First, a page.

Prague is so much more than just the Charles Bridge, the Prague Castle and the Old Town. We want you to see more of Prague so that you can bring home a much truer image of what Prague is and how people live here. Today’s Prague escape will take us to the Vrsovice district. Vrsovice always played second fiddle to the upscale Vinohrady district. But with the reputation of the Krymska street and the surrounding areas rising, it has recently become a hip place to be, boasting a communal spirit, restaurant days and many street events. And for a few hours’ trip outside of the tourist centre, Vrsovice with its parks and views is hard to beat. Here’s our Vrsovice itinerary:
We would start the day - and the walk - in the Vinohrady district with the farmers’ market at the Jiriho z Podebrad square, one of the most popular farmers’ markets in town. The offer differs from day to day, but we are sure you’ll find something sweet or savory for a quick al fresco breakfast right at the market or on one of the benches in the middle of the square. The markets are held from Wednesdays to Saturdays, so if you are doing the walk on any other day of the week, we recommend that you have breakfast at the nearby La Gastronomica right next to the TV Tower. Their eggs Benedict are one of the best in town. Or, if the day is cold, a bowl of Pho at Pho Vietnam also makes for a delicious and warming breakfast. (And our Vietnamese guest Luli has recently told us that Pho is a breakfast dish in Vietnam, anyway.)
After breakfast, it is time to move on and see some sights. Turning South, you will soon see the beautiful Vinohrady Water Tower from 1882 next to the Bezrucovy sady park. Walk past it to get to the first marvel of modern architecture amongst the Art Deco Vinohrady houses: the Husuv sbor church. Completed in 1935, Husuv sbor is one of the most important Constructivist buildings in Prague. It is dominated by the bell tower with three bells and the chalice, the symbol of the Hussites, at the very top. If you get to see the inside (we can’t guarantee it), have a look at the roof, made of industrial skylights.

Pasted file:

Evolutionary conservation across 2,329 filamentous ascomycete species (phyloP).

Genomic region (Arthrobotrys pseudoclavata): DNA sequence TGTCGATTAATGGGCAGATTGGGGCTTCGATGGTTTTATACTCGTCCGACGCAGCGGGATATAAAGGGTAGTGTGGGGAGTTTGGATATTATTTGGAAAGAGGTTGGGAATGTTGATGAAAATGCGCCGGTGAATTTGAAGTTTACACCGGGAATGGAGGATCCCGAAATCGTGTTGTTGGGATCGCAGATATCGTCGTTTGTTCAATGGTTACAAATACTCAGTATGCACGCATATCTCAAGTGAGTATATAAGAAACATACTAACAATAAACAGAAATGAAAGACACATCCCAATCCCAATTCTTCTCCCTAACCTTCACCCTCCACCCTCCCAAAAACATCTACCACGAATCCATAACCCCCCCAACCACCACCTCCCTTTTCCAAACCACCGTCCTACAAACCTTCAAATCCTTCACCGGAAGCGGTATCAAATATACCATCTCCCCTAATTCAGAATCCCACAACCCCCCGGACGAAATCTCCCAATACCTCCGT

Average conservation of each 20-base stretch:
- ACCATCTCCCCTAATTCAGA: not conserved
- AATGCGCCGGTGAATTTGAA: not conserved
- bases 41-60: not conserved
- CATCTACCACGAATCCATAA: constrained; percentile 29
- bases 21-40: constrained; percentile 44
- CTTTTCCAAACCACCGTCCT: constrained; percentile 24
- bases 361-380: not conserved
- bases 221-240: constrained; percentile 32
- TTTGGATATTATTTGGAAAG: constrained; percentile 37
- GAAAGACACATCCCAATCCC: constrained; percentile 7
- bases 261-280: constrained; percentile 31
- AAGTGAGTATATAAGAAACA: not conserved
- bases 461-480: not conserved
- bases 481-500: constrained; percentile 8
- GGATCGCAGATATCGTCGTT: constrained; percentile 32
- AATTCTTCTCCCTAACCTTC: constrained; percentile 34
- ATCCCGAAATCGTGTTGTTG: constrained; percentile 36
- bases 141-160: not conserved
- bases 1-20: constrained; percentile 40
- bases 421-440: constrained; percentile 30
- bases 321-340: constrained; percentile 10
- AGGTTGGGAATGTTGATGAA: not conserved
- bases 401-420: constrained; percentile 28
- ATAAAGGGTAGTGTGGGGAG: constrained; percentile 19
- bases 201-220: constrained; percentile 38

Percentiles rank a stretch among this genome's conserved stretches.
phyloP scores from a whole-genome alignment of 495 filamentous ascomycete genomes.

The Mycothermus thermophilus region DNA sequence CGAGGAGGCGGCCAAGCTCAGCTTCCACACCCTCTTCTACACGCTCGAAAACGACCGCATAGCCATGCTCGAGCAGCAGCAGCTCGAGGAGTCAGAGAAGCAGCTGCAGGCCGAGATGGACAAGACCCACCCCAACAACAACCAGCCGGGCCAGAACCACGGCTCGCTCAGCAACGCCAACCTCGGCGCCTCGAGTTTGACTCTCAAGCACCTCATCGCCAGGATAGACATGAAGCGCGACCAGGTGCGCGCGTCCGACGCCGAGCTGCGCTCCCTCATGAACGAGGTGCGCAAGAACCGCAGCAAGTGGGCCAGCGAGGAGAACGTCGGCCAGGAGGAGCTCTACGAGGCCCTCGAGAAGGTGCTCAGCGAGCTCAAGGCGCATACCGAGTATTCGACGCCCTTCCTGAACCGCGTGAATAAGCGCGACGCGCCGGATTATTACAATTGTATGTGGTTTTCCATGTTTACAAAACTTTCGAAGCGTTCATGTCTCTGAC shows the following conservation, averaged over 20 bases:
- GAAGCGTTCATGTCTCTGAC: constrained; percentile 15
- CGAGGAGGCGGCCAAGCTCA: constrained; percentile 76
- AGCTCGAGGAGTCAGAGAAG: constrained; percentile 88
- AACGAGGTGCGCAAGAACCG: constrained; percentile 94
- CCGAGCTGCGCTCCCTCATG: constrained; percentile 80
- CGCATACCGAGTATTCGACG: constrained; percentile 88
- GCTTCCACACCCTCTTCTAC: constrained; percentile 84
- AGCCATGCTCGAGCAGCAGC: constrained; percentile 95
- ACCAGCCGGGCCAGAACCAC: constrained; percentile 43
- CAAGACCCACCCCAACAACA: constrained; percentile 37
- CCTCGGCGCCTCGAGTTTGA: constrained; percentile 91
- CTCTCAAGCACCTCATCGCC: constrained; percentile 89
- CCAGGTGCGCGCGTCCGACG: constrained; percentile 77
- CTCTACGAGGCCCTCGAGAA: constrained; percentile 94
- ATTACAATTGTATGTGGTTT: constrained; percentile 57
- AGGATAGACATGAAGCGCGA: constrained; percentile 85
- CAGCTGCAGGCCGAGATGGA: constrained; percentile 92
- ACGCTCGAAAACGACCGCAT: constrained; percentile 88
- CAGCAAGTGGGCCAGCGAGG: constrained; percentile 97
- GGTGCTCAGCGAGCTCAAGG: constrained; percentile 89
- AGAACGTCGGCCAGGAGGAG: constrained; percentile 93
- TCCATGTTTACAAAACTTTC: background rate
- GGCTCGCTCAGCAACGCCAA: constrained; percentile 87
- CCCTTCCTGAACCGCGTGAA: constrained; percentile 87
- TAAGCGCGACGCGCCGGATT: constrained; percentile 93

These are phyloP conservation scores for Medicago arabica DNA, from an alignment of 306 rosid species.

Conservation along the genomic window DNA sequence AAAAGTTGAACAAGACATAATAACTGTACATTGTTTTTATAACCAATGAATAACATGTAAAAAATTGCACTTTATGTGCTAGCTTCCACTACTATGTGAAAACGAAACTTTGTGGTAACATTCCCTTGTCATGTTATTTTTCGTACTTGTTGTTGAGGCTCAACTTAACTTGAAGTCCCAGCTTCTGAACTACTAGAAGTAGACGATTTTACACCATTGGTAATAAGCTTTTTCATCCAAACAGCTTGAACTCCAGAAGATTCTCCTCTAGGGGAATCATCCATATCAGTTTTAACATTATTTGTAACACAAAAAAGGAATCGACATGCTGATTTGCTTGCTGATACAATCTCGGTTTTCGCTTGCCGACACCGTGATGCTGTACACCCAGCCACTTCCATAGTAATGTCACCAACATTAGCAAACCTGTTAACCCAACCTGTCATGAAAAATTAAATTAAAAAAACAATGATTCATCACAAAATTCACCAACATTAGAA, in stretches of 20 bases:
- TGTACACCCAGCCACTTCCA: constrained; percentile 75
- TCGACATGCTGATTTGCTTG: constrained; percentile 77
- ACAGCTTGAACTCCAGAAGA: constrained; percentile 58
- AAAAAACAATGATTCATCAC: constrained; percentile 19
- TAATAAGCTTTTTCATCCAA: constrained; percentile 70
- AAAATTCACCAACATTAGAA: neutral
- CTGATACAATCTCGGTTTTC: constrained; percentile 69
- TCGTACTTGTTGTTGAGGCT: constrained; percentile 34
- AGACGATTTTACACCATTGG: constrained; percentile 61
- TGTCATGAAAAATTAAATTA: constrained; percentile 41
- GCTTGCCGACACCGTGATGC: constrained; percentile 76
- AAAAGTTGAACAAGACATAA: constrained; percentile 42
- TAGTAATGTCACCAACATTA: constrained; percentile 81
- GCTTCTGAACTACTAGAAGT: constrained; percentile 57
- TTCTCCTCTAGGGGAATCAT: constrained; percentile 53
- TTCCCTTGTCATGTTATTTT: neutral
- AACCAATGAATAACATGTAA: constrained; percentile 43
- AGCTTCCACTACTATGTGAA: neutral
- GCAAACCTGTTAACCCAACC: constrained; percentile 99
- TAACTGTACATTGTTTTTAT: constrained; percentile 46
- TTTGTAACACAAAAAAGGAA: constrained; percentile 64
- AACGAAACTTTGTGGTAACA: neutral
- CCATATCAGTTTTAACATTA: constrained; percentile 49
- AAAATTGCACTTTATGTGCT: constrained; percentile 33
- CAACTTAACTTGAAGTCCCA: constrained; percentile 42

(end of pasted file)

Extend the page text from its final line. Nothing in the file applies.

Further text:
Walking down to the bottom of the park, turn left to the Hradesinska street to have a peek at the villa of Mr Kotera, one of the leading Czech architects of the early 20th Century. The villa was built in 1908 based on the architect’s own design. Walking down the stairs at the bottom of the park reveals the third great building of this itinerary: Saloun’s villa. The villa was completed in 1911 as a studio for Mr Saloun, a famous Czech sculptor, to finish the design of the Jan Hus statue that today dominates Old Town’s Square. Now it is used by the Academy of Fine Arts as a studio for visiting artists.
Having seen the sights, it is time for coffee. Continue past Saloun’s villa to get to Coffee House at Francouzska street, the home café of the Coffee Source roasters. It may not look like much but the café has two things going for it: great coffee, and its backyard, one of the calmest and quietest places to have good coffee in Prague far from the madding crowds. Walking up the Francouzska street gives you the opportunity to have something sweet at Café Slagr. We like this cafe for its old-charm atmosphere rather than the humongous cakes they serve but it is nice to visit, anyway. Go back a little and you will enter Boho Vintage Concept Store, a kingdom of cool vintage clothes and assorted accessories. We could spend hours in this shop so be careful! You were warned.